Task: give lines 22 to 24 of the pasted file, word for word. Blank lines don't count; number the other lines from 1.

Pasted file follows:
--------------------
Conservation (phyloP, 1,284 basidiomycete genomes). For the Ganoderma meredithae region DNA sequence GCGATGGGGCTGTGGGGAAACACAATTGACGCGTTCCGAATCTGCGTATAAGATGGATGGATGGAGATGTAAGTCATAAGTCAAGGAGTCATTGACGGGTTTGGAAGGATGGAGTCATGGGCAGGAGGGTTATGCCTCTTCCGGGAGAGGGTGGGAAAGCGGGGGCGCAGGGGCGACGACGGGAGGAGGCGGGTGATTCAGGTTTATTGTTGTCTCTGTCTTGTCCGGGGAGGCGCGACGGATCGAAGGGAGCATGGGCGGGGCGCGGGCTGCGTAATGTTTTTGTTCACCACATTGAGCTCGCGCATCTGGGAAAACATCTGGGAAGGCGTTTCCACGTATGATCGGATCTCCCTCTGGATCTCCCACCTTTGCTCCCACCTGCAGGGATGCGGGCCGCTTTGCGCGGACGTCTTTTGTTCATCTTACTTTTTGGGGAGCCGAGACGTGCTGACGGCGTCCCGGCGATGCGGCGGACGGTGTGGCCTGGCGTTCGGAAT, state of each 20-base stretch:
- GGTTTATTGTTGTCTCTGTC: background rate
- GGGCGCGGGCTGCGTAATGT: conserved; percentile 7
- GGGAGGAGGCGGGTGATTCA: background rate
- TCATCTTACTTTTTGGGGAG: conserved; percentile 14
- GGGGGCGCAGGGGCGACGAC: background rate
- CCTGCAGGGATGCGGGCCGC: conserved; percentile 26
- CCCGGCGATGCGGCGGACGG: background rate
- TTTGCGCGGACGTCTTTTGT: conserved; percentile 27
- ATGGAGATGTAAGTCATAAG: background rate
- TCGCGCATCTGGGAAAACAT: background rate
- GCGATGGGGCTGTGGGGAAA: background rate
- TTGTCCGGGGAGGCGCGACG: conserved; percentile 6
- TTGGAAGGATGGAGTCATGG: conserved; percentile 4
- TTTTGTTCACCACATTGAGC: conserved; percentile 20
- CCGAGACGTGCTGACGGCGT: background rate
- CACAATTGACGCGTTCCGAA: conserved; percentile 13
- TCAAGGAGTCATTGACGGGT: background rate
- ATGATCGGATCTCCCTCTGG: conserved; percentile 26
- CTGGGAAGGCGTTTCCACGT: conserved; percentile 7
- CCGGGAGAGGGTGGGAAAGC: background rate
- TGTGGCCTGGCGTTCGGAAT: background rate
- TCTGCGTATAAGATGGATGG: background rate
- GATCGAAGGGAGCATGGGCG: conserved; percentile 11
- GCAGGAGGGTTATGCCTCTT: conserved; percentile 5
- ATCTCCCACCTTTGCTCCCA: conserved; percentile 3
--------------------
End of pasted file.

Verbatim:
- TGTGGCCTGGCGTTCGGAAT: background rate
- TCTGCGTATAAGATGGATGG: background rate
- GATCGAAGGGAGCATGGGCG: conserved; percentile 11